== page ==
Texas officials release Uvalde shooting report in Spanish days after backlash

The makeshift memorial at Robb Elementary School in Uvalde, Texas.

(CNN)A Texas House of Representatives investigative committee released on Friday a Spanish version of its preliminary report on the Uvalde, Texas, school massacre that left 21 people dead.

The committee faced criticism earlier this week after releasing the report only in English considering that Uvalde residents are predominantly Hispanic or Latino and many speak Spanish.
Officials had said it would be weeks before they could share the report in Spanish but earlier this week, a group of Spanish-speaking reporters and editors translated its 77 pages and delivered thousands of copies to Uvalde.
      The Austin American-Statesman announced earlier this week it was publishing the entire report in Spanish "as a public service for the Uvalde families and the greater community."
        Manny García, executive editor of the newspaper, said in a note to readers that several Spanish-speaking journalists from across the country and in Mexico collaborated to translate and edit the report.
          "A group of Spanish-language reporters and editors took special care to ensure the translation was culturally competent and sensitive to word usage by Mexican and Central American communities," García wrote.
          Nicole Carroll, the editor-in-chief of USA Today and president of the newspaper's parent company Gannett, said 10,000 copies of the Spanish version of the report were delivered to Uvalde on Thursday.
          "García and others from the Statesman personally delivered copies to grocery stores, a pharmacy, restaurants, funeral homes, churches, the police department and library. They left a stack at Robb Elementary School next to the memorials where visitors picked up copies," Carroll wrote in a note to USA Today's readers on Friday.
          Uvalde, which is about 85 miles west of San Antonio, has a predominantly Hispanic or Latino population and half of residents age 5 or older speak a language other than English at home, according to the Census Bureau.
          Since the immediate aftermath of the May 24 massacre, authorities have struggled to provide information in Spanish. For days, law enforcement only provided public updates in English and DPS South Texas regional director Victor Escalon did not respond to requests from reporters asking for a Spanish statement during a press conference.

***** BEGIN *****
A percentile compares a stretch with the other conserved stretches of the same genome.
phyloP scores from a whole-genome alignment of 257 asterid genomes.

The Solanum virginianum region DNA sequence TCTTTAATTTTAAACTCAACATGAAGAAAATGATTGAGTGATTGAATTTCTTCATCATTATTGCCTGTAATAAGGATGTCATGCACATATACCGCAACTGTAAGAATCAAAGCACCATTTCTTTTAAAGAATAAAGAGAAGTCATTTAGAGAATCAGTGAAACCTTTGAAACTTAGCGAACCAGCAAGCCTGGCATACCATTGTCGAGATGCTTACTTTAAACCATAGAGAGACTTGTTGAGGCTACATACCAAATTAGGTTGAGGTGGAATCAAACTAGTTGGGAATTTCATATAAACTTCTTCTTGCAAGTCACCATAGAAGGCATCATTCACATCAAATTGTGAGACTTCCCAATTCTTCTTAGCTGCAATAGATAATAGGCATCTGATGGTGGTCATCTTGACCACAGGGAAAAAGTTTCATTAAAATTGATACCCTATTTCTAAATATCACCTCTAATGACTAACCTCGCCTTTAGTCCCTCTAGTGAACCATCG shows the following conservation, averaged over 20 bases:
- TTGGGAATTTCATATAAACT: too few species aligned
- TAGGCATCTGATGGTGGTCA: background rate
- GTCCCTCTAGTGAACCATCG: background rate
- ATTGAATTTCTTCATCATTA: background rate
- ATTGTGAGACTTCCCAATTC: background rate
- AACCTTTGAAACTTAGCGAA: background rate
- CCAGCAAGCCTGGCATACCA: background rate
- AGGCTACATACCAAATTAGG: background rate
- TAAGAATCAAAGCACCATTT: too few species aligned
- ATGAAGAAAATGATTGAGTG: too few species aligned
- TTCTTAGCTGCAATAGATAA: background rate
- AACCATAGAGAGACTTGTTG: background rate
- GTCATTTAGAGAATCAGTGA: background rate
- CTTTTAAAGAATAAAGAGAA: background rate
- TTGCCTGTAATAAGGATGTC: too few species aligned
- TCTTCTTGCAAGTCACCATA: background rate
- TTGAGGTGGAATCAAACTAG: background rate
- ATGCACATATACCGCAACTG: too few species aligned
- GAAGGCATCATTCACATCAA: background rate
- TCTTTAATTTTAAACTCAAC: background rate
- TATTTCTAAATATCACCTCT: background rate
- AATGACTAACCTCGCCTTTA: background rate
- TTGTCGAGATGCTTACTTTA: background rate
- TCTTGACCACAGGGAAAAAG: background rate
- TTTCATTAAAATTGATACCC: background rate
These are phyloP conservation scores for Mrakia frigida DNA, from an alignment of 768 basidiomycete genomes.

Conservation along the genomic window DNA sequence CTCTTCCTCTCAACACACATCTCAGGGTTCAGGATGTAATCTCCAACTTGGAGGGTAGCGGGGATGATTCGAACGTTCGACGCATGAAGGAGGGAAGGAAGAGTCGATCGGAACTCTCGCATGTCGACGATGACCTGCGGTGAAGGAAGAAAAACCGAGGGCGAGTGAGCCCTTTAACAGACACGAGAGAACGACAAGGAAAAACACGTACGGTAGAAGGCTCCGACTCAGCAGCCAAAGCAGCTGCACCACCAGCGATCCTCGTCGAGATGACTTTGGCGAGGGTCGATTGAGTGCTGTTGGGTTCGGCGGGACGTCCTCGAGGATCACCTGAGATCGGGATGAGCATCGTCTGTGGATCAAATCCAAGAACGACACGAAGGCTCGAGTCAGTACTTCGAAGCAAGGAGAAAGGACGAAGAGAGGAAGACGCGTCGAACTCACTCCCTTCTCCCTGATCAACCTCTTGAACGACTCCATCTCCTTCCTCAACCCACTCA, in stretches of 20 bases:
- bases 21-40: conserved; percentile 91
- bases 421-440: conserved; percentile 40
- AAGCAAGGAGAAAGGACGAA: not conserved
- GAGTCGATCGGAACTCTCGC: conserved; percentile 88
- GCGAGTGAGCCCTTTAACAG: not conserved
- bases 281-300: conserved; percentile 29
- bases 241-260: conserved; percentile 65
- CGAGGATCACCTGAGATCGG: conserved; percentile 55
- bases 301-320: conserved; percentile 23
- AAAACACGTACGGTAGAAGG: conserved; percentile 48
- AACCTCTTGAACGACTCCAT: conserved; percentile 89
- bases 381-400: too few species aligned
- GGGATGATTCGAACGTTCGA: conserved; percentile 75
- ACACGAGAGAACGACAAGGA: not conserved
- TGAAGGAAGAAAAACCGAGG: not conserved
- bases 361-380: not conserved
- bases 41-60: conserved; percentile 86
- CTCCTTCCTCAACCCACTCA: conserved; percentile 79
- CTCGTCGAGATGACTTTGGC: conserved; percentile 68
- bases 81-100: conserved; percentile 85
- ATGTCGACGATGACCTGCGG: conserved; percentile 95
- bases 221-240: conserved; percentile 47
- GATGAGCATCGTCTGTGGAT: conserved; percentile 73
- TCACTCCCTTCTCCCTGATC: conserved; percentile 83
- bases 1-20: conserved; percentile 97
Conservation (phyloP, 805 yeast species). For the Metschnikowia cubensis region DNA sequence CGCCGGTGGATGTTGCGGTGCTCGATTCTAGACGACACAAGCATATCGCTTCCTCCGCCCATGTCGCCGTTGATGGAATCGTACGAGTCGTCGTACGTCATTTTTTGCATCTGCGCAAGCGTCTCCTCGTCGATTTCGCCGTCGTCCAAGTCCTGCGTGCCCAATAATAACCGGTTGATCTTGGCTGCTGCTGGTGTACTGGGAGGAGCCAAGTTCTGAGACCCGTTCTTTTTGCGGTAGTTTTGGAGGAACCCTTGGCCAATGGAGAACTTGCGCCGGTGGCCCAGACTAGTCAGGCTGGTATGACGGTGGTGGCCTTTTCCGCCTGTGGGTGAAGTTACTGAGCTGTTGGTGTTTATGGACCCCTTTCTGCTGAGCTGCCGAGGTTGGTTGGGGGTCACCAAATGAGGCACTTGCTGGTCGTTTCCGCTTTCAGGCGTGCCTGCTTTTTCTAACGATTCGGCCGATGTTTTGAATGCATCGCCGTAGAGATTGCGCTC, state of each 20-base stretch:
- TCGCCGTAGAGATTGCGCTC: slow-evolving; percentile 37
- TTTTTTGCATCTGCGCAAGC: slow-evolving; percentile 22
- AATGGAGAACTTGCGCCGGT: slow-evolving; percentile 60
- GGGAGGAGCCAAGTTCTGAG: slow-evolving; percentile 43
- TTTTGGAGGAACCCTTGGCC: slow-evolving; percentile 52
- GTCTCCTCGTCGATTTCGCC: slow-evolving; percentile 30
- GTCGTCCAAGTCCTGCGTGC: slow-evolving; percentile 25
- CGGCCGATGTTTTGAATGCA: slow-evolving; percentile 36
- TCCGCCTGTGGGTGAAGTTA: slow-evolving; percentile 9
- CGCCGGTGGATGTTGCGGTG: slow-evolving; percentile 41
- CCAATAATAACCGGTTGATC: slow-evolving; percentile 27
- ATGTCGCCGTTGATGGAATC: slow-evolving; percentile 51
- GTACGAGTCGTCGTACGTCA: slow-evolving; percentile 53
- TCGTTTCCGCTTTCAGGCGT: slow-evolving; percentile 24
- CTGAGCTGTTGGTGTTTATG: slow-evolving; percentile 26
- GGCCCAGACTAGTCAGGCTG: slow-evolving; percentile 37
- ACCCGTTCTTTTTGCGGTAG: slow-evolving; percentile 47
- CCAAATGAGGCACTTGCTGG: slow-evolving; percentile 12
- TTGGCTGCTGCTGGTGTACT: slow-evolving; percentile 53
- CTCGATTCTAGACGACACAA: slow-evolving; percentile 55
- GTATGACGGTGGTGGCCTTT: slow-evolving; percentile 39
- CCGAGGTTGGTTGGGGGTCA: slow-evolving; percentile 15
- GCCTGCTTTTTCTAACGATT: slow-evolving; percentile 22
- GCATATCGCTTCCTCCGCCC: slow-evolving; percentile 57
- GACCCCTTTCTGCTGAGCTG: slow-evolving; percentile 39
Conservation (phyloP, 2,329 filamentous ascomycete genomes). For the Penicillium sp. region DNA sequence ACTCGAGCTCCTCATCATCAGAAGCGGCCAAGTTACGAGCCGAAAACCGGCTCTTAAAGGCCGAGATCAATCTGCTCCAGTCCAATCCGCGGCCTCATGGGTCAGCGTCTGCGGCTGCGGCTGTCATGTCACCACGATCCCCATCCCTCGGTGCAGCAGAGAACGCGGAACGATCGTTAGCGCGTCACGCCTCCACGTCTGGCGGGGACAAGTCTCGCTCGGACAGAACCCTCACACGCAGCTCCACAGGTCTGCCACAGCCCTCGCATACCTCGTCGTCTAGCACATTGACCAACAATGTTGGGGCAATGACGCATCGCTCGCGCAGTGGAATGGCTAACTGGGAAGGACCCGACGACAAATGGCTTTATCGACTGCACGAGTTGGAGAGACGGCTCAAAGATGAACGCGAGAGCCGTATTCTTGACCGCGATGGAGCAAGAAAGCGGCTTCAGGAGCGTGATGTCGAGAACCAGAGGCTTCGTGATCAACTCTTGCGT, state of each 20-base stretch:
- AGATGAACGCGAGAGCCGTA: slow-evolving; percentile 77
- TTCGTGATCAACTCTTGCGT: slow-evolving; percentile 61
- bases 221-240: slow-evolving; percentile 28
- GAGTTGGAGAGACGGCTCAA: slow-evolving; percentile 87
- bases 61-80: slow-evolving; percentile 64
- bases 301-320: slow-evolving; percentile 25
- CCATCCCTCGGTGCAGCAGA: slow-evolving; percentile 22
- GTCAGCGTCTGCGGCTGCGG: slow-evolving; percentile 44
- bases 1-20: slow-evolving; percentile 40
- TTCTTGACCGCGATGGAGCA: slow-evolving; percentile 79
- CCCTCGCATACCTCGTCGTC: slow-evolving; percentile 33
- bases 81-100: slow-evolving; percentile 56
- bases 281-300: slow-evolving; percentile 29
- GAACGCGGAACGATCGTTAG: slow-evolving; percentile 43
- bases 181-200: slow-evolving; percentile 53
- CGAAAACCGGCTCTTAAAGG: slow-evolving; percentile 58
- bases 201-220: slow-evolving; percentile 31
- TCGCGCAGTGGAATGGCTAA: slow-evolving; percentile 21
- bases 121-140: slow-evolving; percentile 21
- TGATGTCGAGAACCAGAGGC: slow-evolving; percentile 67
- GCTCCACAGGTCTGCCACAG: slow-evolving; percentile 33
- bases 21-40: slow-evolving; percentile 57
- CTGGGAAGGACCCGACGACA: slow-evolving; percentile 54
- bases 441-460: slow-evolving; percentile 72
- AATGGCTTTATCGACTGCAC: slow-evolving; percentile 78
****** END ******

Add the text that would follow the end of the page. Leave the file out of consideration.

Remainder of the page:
Last month, several members of Congress including Rep. Raúl M. Grijalva of Arizona, and Rep. Joaquin Castro of Texas, sent a letter to Texas Department of Public Safety Director Steven McCraw requesting all information about the shooting to be provided in Spanish.
          "The people of Uvalde have a right to know all the information about the horrific shooting that took place at Robb Elementary, and those whose first language is Spanish cannot continue to be overlooked," said Rep. Norma Torres of California in a statement. "Especially as misinformation and inconsistencies prevail, all community members deserve clear, critical public safety updates in their preferred language. English shouldn't automatically be the default -- especially in predominantly Latino communities like Uvalde -- and residents shouldn't be left in the dark by safety officials because of a language barrier."
          The committee looking into the law enforcement response in Uvalde has not commented on the release of the Spanish version of the report on Friday -- but Texas State Rep. Joe Moody, one of three committee members said on Wednesday that it had "always" been their intention to translate the report into Spanish.
          The professional translation service hired to do so, Moody tweeted, notified the committee that "it would normally take at least two weeks to complete a project like this, but given the nature of this work, they've agreed to rush it and will complete it this week."
            Moody said the committee conferred with local authorities who were coordinating with Uvalde families to let them know the Spanish translation wouldn't be ready last week. He said the committee was told the families wanted the English version of the report released without out delay.
            "We sincerely hope the translation circulating today, which wasn't done by professional translators and hasn't been reviewed by our committee, is completely accurate," Moody tweeted earlier this week.